Christoph Irniger Pilgrim
Christoph Irniger, ts - Stefan Aeby, p - Dave Gisler, g - Raffaele Bossard, b - Michi Stulz, dr
„(...) a homegrown rising young sax star’s quintet“
Jazzwise Magazine UK
"Young Swiss saxophonist, composer Christoph Irniger is one to watch. His blossoming stature on the European jazz scene is partly due to his invigorating and meticulous compositional approach. Pilgrim is a high-achieving unit, as the end results prove to be immensely satisfying."
Glenn Astarita, All About Jazz
Ken Weiss, Cadence Magazine US
"The group’s versatility, its clever approach of dealing with contrasts and its full sound make it a group to take into account internationally."
Henning Bolte, London Jazz News UK
The quintet Pilgrim, founded by Zurich based tenor saxophonist Christoph Irniger, has become over the years one of the most exciting ensembles in young European Jazz. After the highly praised group’s latest studio recording 'Italian Circus Story', Pilgrim - driven by enthusiasm and inventiveness - presents the vibrant live album 'Big Wheel'. Pilgrim plays full of verve, with plenty of room for spontaneity and improvisation and demonstrates on these recordings impressively their pulsating music. Pilgrim’s approach needs to prove itself over and again, and has to constantly develop – The Big Wheel. On the continuum of intentionally persecuting something pre-planned and letting it happen the group clearly and strongly tends to the latter. It leaves each member in a state of mutual trust in each other’s originality and experience. The accompanying soundtrack oscillates between enigmatic reflection and wild eruptions, although the band creates a dense, all-round sound which is hard to categorise.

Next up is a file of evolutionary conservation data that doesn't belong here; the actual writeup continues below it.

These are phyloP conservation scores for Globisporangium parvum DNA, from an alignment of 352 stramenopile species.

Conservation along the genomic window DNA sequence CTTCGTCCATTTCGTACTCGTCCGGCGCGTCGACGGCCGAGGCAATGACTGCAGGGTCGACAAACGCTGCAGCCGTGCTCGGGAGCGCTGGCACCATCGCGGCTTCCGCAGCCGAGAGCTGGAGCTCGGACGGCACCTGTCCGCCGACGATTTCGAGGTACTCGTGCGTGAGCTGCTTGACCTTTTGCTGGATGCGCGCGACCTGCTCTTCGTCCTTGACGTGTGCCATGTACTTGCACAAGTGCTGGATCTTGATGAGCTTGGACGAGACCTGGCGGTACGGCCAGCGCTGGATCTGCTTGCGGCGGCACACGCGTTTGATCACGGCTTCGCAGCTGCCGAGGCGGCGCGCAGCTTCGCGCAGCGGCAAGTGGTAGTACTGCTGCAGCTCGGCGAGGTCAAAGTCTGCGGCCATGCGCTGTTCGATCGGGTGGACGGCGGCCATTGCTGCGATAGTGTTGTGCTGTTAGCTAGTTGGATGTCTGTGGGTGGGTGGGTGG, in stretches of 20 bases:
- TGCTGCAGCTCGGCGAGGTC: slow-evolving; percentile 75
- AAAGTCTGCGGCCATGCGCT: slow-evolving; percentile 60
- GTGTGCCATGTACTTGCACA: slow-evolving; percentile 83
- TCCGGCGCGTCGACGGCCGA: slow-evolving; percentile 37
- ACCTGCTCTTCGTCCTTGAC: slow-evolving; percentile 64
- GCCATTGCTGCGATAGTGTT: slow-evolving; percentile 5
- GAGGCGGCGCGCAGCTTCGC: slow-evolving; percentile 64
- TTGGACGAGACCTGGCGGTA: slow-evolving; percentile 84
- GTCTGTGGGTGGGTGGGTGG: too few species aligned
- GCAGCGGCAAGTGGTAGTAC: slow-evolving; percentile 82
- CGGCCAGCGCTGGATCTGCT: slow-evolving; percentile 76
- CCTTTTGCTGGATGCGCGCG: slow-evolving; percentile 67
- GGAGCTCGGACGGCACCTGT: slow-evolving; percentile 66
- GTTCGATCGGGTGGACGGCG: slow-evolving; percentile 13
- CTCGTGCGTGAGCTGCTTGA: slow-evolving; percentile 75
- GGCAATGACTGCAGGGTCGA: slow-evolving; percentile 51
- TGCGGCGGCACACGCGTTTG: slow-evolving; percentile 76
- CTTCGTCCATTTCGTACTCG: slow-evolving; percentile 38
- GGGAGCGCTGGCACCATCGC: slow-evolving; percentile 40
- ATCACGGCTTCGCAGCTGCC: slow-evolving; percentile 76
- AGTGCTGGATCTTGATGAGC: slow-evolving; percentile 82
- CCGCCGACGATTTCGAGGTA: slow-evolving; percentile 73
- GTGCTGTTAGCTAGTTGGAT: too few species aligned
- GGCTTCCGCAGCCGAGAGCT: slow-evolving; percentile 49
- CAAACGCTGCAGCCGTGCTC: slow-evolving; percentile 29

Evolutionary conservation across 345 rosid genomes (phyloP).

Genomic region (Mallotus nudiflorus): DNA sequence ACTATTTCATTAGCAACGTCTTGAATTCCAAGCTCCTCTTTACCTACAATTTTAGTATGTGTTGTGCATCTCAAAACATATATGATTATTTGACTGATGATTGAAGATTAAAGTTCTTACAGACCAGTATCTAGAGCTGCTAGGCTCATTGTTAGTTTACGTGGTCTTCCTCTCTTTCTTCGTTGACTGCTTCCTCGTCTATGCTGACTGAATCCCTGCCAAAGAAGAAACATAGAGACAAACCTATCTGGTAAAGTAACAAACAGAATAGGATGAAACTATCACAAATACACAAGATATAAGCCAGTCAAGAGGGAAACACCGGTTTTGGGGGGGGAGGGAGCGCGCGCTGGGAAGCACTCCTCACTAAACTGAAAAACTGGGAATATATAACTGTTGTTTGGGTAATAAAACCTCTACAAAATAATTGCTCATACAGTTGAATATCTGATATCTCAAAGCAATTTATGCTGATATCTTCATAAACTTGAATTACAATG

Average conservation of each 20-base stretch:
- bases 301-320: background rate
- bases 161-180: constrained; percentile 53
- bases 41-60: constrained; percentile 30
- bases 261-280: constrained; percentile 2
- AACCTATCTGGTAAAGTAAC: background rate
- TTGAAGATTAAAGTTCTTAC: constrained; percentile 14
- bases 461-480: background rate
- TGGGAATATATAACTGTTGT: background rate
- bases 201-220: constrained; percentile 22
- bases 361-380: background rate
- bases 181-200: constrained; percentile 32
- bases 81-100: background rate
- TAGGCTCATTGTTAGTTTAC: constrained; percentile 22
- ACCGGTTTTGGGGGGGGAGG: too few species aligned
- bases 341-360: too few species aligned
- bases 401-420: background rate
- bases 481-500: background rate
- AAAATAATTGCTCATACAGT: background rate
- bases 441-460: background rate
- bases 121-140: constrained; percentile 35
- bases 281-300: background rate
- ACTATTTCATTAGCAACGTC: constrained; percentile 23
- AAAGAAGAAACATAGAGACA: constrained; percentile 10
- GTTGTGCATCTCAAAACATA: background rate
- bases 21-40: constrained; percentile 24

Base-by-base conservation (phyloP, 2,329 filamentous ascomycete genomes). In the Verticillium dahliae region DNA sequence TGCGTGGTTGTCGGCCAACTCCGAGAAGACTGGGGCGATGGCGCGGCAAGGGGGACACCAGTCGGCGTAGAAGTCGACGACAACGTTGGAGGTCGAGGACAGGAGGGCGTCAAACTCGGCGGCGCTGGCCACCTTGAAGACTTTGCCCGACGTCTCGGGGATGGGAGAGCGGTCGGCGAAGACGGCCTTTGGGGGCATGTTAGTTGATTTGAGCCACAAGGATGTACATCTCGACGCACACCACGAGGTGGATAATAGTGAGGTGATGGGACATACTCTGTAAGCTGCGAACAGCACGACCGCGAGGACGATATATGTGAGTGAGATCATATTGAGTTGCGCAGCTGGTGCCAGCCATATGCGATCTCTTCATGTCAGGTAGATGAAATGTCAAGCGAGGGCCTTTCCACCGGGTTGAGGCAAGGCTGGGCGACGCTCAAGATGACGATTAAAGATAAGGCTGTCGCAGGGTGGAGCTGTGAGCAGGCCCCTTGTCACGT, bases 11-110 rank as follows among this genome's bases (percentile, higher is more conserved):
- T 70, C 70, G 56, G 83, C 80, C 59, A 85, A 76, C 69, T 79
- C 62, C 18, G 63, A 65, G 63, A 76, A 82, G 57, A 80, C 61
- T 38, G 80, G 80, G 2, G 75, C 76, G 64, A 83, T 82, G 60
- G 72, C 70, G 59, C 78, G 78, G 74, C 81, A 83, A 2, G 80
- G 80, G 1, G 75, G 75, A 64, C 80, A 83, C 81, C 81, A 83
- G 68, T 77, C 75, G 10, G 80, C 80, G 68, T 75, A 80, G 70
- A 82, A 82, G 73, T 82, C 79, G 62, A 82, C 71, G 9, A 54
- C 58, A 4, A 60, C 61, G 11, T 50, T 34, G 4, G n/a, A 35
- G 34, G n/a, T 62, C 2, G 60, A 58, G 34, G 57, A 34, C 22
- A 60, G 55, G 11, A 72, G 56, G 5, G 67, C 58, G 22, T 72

Compositional pre-setting is just a tool. It has to prove itself applied in various degrees of openness as well as the right ratio of control and letting go. For Pilgrim finished musical notes are no more than a heading, the subject of an unwritten story or a door leading to another free musical space. No matter which musician takes up a subject, each tells the story differently. What cannot be enforced or imposed in deliberately controlled action leaves its traces in subconscious processing. It can surface again and crop out in differently maturated qualities. The surprising turning points in Pilgrim’s music indicate that this is not wishful thinking or platitude. It ensures that the group’s playing remains sharp and really happening.
The five members of the group, which was formed in 2010, come from different parts of Switzerland. They also play in various other groups, throughout the world, and already in their short careers they have had the opportunity to play with and be taught by jazz greats such as Dave Douglas, Nasheet Waits, Dave Liebman and Joey Baron.
“People who know about jazz say Christoph Irniger is one of them most promising musicians in contemporary Swiss jazz at the moment.” (Jazzthetik)